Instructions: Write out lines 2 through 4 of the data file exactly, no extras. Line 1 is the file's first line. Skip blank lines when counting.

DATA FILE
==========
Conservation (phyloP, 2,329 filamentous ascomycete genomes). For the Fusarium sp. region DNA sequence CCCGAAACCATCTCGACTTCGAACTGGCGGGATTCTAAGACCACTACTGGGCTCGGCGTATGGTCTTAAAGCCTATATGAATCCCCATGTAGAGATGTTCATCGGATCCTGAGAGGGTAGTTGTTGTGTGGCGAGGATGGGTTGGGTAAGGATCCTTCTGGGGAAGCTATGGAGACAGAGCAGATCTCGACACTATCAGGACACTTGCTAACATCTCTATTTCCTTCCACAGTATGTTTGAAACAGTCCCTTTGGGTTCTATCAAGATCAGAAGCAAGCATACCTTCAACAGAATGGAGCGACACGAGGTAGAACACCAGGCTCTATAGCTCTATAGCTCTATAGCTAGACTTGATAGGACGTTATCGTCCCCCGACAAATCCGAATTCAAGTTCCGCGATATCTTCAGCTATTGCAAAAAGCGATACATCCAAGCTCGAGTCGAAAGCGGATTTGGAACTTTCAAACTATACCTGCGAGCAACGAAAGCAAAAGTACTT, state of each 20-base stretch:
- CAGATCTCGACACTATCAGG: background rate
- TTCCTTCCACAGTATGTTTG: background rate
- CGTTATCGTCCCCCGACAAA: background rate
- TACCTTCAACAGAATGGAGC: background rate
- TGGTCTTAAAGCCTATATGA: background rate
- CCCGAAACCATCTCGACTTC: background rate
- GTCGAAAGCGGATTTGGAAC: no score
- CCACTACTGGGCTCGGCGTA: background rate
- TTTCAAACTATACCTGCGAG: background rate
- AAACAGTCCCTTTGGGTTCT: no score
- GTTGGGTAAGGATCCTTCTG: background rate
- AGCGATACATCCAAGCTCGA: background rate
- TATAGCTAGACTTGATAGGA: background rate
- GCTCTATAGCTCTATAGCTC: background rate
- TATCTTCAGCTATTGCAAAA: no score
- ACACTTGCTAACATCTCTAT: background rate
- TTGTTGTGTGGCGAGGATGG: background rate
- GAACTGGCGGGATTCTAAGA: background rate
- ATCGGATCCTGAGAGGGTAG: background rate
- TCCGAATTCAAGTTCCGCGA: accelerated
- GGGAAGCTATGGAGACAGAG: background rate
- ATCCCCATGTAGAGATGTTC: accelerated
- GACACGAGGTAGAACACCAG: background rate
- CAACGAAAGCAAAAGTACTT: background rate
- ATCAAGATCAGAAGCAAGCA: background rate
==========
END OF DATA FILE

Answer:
- CAGATCTCGACACTATCAGG: background rate
- TTCCTTCCACAGTATGTTTG: background rate
- CGTTATCGTCCCCCGACAAA: background rate